Museum is a place with the collection of preserved specimens of plants and animals which are used for study and reference. It is generally set up and found at educational institutions. It preserves specimens and records information for taxonomic purposes.


Method of Storing Different Specimens

Specimens are normally stored in a container or jar filled with preservative solutions. They are correctly identified and labelled before storage. 


They are preserved in insect boxes after collection, preservation and pinning. 

 Insect preservation in Museum

Birds and mammals 

Stuffed specimens - They are usually stuffed and preserved after collection.

Preserved Mammals in Museum

Skeletons can be preserved. Examples include skeletons of dinosaurs.

Preserved Skeleton in Museum

Roles of Museum

Museums are used for research, educational purposes, exhibitions, preservation of the lost organisms and for proper recordings and classifications.

Names of Famous Museums

Some of the famous museums are: 

  • Rock Creek Nature Centre, Washington, United States National Museum, Washington
  • Zoology Museum, Amsterdam, Neth
  • National Museum of Anthropology, Mexico City
  • Field Museum of Natural History, Chicago
  • Natural History Museum, London.

Practice Problems of Taxonomic Aids

Question1. Which of the following taxonomic aids deals with dead organisms?

A. Botanical gardens
B. Herbaria
C. Zoos
D. Both b and c.

Answer: In botanical gardens and zoos, the specimens present are dead whereas in botanical and zoological gardens the specimens kept are alive. Hence, option b is correct.

Question2. Match the following with respect to the procedure of herbarium preparation.

Column I

Column II

A. Storage

I. Placing dried samples on the sheet with the help of glue.

B. Mounting

II. Keeping preserved specimens in metallic cup boards.

C. Pressing and drying

III. Information such as the name of family, genus, species, area of collection, date etc. of the specimen are added.

D. Specimen collection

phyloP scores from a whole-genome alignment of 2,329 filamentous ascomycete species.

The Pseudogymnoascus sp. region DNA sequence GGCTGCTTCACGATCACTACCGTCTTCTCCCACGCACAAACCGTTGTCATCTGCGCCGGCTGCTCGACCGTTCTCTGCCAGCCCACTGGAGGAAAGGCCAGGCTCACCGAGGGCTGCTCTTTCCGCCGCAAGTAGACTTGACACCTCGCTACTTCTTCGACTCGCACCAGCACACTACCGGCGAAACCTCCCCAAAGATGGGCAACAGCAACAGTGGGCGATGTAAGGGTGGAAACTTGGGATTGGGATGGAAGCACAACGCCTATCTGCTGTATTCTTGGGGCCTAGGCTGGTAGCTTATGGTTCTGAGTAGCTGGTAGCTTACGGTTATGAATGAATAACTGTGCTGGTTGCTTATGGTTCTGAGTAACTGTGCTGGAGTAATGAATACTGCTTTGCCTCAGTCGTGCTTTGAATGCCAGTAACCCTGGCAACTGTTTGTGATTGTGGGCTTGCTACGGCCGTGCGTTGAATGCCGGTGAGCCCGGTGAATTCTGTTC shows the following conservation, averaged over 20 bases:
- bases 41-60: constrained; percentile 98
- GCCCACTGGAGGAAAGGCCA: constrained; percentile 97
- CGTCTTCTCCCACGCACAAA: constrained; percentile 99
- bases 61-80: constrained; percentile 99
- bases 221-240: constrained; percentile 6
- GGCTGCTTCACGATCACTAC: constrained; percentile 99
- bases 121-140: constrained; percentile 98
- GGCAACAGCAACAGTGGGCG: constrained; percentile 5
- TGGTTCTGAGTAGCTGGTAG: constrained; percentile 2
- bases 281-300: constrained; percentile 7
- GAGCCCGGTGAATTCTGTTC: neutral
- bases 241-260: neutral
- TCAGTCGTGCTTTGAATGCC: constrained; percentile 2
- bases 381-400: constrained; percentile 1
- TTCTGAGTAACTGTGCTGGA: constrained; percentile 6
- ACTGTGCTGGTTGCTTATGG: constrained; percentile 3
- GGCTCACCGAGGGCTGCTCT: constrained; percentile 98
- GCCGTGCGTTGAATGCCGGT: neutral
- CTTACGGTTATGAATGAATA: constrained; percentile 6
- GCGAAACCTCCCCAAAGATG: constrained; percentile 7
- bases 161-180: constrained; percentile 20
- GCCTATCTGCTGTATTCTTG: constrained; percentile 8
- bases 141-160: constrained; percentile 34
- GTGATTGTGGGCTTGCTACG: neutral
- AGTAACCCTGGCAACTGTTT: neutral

IV. Collected specimens are spread over newspapers and dried in a press.

E. Labelling

V. Specimens are assigned with field numbers.

A. A-I, B-III, C-II, D-IV, E-V
C. A-II, B-I, C-IV, D-V, E-III
D. A-I, B-V, C-III, D-IV, E-II

Answer: The steps of preparation of herbarium include field visit and specimen collection, pressing and drying, mounting, labelling, and storage. In field visit and specimen collection,a site is selected to be visited and complete specimens or portions of some specimens are collected. Field numbers are assigned to the collected specimens. In pressing and drying, the collected specimen was pressed over newspaper sheets or magazines. The sheets are further dried in a press.

Mounting entails selecting herbarium sheets and attaching dried samples to the sheet with the help of glue. To keep the specimens safe, they are sprayed with fungicides. Herbarium sheets are labelled with information such as family name, genus name, species name, characteristics, specimen collecting area, specimen collection date, and collector's name during the labelling process. The specimens are often stored in metallic cup boards. To keep flies and other pests at bay, the storage area is disinfected. Hence, c is the correct option.

Question3. What are taxonomic aids?

Answer: Taxonomic aids include the techniques, procedures, and information stored which are employed in the identification and classification of diverse organisms. It is made up of collections of samples or preserved species that aid in the identification of taxonomic hierarchy. The herbarium, museum, botanical gardens, zoological parks, keys, monographs, manuals, flora, catalogues, and publications are all common taxonomic aids.

Question4. State the importance of museums.

Answer: Extinct and dead organisms are preserved in museums. They also keep track of the data of these organisms. As a result, they assist researchers and taxonomists in learning more about different organisms and determining their place in the taxonomic hierarchy. It also aids in the study of evolutionary relationships among distinct creatures.

FAQs of Taxonomic Aids

Question1. Name the largest herbarium in the world.

Answer: The Royal Botanical Garden at Kew, England, houses the world's biggest herbarium. It is a World Heritage Site which houses 6.5 million plant species.

Question2. What is the importance of the labelling process in herbarium? 

Answer: Each specimen has a label with vital information regarding its identity, as well as where, when, and by whom it was gathered or collected. The herbarium is similar to a library of preserved plants, with specimens and labels containing all of the information. The scientific names (in Latin), collector's name, collection location, and date are all written on the herbarium sheet.

Question3. How are insects preserved in museums?

Answer: Dry specimens of plants and animals are sometimes preserved. After capturing, killing, and pinning insects, they are kept in insect boxes.

Question4. Where was the first herbarium set?

Answer: Herbarium was first set up at Pisa in Italy.